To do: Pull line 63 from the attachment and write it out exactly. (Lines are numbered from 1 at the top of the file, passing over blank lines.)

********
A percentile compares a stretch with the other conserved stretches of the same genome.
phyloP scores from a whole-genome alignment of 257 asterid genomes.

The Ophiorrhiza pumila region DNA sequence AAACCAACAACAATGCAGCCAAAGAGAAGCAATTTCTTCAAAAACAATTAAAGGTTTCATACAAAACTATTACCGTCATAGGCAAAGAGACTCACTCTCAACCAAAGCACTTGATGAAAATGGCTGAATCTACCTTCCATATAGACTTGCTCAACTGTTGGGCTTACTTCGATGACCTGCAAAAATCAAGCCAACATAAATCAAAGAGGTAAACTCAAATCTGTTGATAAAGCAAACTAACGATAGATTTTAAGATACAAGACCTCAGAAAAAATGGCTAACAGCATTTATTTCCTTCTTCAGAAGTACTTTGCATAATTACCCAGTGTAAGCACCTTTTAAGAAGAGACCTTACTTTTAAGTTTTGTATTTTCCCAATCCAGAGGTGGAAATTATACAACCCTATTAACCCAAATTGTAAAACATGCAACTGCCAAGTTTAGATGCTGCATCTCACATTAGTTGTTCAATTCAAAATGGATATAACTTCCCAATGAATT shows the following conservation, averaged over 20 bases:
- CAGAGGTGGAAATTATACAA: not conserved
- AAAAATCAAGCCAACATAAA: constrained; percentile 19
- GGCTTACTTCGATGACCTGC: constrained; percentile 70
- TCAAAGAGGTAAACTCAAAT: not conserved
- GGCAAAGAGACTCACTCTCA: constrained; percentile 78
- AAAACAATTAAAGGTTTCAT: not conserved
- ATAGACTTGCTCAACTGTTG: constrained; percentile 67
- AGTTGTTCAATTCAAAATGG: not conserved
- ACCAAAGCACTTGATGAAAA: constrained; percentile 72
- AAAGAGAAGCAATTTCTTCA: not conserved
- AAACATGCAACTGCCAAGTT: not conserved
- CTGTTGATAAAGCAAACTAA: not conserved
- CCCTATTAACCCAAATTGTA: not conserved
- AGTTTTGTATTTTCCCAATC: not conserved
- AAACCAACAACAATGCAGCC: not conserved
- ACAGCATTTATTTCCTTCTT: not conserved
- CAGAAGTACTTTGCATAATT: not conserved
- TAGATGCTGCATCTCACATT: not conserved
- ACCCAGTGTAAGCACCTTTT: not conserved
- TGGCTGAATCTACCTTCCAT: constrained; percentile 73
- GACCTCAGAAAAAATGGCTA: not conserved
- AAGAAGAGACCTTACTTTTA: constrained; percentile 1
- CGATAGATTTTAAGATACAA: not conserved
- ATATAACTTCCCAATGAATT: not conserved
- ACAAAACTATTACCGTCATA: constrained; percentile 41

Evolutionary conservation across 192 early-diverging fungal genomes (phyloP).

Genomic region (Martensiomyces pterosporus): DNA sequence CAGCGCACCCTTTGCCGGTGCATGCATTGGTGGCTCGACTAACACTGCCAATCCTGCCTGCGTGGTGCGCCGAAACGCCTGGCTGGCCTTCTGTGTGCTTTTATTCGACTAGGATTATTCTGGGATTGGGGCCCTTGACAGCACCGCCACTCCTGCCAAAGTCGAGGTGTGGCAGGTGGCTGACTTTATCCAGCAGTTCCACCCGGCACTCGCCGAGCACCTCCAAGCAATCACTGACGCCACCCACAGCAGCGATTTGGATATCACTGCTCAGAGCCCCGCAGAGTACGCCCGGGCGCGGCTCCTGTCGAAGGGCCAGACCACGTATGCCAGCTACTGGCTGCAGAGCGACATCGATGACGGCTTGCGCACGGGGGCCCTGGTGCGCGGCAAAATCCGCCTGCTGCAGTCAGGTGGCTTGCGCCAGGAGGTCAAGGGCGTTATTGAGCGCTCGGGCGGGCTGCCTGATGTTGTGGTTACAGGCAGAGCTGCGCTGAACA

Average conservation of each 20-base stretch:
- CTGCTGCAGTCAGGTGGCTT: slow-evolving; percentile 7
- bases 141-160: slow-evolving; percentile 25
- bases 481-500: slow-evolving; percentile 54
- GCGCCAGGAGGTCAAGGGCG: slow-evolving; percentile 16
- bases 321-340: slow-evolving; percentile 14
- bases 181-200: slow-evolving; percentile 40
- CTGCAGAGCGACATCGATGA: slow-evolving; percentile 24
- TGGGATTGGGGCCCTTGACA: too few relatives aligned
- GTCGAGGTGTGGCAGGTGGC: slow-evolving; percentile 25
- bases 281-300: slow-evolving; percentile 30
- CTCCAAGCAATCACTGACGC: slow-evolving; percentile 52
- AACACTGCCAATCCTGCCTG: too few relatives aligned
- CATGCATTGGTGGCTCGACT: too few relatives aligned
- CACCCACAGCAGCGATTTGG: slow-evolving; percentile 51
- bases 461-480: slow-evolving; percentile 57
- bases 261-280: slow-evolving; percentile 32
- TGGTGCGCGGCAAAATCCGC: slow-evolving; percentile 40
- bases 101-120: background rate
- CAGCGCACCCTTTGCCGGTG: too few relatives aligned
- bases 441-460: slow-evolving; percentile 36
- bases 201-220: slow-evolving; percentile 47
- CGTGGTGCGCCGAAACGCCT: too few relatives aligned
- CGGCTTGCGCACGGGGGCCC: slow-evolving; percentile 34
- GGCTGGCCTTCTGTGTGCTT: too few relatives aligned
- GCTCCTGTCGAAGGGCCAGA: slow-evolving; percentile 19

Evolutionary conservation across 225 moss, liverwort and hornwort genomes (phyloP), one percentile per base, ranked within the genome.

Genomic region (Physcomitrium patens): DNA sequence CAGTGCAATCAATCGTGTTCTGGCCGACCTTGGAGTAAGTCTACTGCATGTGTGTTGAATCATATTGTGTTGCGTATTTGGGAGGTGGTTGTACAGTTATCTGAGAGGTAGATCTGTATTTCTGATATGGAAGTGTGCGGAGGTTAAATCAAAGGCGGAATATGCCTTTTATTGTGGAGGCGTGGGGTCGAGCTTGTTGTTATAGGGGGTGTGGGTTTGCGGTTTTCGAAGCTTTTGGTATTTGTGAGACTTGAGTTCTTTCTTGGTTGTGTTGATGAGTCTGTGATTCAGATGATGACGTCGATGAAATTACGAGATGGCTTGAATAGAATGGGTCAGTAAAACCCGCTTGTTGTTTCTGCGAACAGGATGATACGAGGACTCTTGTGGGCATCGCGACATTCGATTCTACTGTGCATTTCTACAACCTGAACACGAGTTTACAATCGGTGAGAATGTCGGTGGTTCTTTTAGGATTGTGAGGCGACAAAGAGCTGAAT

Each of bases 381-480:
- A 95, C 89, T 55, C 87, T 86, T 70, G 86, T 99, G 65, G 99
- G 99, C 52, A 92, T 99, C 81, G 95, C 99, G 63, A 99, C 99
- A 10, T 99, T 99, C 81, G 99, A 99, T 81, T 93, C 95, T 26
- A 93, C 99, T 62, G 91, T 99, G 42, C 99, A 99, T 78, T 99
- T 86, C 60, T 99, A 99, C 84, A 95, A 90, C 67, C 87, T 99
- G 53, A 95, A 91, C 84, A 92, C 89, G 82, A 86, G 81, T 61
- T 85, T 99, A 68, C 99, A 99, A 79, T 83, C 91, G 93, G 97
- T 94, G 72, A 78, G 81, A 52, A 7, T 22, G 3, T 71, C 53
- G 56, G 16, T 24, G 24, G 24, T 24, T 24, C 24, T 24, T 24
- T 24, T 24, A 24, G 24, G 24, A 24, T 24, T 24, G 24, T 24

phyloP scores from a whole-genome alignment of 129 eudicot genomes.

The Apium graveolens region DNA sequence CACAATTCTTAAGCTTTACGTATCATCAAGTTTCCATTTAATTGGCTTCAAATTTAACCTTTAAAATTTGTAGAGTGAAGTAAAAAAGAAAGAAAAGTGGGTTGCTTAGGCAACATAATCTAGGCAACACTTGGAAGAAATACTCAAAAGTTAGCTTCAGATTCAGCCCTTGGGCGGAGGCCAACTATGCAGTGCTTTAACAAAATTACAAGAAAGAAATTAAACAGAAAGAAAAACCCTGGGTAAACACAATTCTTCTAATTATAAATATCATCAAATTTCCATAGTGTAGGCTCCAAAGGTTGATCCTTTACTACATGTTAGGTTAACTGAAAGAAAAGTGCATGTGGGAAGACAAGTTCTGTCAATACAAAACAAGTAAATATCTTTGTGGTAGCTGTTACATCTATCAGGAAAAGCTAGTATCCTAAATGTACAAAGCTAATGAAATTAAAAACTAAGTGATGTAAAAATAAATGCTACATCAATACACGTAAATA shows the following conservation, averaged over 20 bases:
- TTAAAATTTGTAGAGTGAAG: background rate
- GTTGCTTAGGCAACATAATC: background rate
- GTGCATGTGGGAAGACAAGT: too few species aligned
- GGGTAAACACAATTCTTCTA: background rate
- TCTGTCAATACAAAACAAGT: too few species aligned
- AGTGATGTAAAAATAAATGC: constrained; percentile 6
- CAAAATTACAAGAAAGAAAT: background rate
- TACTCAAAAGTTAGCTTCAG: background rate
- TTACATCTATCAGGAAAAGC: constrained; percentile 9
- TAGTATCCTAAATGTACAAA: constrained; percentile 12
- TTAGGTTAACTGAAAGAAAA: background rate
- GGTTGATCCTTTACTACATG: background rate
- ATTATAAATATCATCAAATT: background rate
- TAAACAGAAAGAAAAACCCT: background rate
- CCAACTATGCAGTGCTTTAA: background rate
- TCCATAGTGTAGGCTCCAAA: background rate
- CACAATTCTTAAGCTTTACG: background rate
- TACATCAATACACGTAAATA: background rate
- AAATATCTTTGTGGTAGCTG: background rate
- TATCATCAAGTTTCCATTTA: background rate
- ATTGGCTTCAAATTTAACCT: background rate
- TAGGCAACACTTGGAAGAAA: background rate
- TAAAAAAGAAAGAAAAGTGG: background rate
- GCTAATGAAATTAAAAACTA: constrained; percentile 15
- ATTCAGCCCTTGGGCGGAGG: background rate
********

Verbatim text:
- A 93, C 99, T 62, G 91, T 99, G 42, C 99, A 99, T 78, T 99